Teaching gastrointestinal history: t he efficacy of including a comprehensive endoscopic digital overview of the gastrointestinal system in a histology curriculum
Kelsey, Thomas J.
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Over the past several decades, significant changes have been made to the methods of teaching medical histology. One of the most significant modifications is the implementation of virtual microscopy in replacement of conventional light microscopes and glass slides. This innovative method for viewing histological samples allows students to use their computers as virtual microscopes and gives them access to hundreds of relevant digital histology slides through an online database. This modification increases efficiency and gives students more time to explore clinically relevant topics. One challenge students face in a typical histology curriculum is developing a connection between the microscopic histological samples in which they are studying and their macroscale anatomical counterparts. In gastrointestinal histology in particular, the ability to bridge this gap is imperative for generating an all-encompassing understanding of this complex system. On endoscopy, the specialized mucosal surfaces of the organs of the gastrointestinal system can be thoroughly investigated. By combining high-definition endoscopic footage of the normal gastrointestinal system with histological samples, the bridge between microanatomy and macroanatomy can be established. This study investigates the implementation of a comprehensive overview of the structure and function of the gastrointestinal system using high-definition endoscopic videos and histologic samples in a graduate and medical histology curriculum. Student performance is analyzed by comparing test question performance between students who watched the video and students who did not. After a complete review of the student performance data and student feedback, it is evident that this multidimensional overview assisted students in developing a comprehensive understanding of gastrointestinal histology.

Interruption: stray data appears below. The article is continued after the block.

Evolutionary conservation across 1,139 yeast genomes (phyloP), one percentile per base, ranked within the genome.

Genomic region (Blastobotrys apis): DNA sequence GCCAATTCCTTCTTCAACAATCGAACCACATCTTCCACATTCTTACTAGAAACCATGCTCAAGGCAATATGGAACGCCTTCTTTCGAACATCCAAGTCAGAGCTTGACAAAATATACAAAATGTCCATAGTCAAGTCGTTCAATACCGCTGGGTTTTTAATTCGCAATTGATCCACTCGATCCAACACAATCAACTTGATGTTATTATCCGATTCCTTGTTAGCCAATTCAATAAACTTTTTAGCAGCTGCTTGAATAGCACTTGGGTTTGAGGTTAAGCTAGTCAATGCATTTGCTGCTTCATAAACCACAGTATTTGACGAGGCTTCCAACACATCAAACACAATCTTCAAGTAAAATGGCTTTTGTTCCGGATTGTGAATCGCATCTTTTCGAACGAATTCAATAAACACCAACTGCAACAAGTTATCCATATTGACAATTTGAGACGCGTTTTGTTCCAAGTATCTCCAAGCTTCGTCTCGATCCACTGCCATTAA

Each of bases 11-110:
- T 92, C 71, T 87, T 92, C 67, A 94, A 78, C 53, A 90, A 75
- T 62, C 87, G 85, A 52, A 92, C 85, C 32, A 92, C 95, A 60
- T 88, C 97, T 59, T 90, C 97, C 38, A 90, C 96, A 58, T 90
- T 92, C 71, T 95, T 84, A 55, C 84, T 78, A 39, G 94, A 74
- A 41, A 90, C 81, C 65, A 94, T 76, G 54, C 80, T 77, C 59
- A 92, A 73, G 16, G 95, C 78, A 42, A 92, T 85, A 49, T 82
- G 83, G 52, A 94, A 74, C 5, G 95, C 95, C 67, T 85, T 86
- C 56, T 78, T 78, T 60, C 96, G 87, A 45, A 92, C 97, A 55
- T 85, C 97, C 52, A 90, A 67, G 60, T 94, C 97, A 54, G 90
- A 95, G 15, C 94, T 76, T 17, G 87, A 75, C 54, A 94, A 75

Thesis (M.A.)--Boston University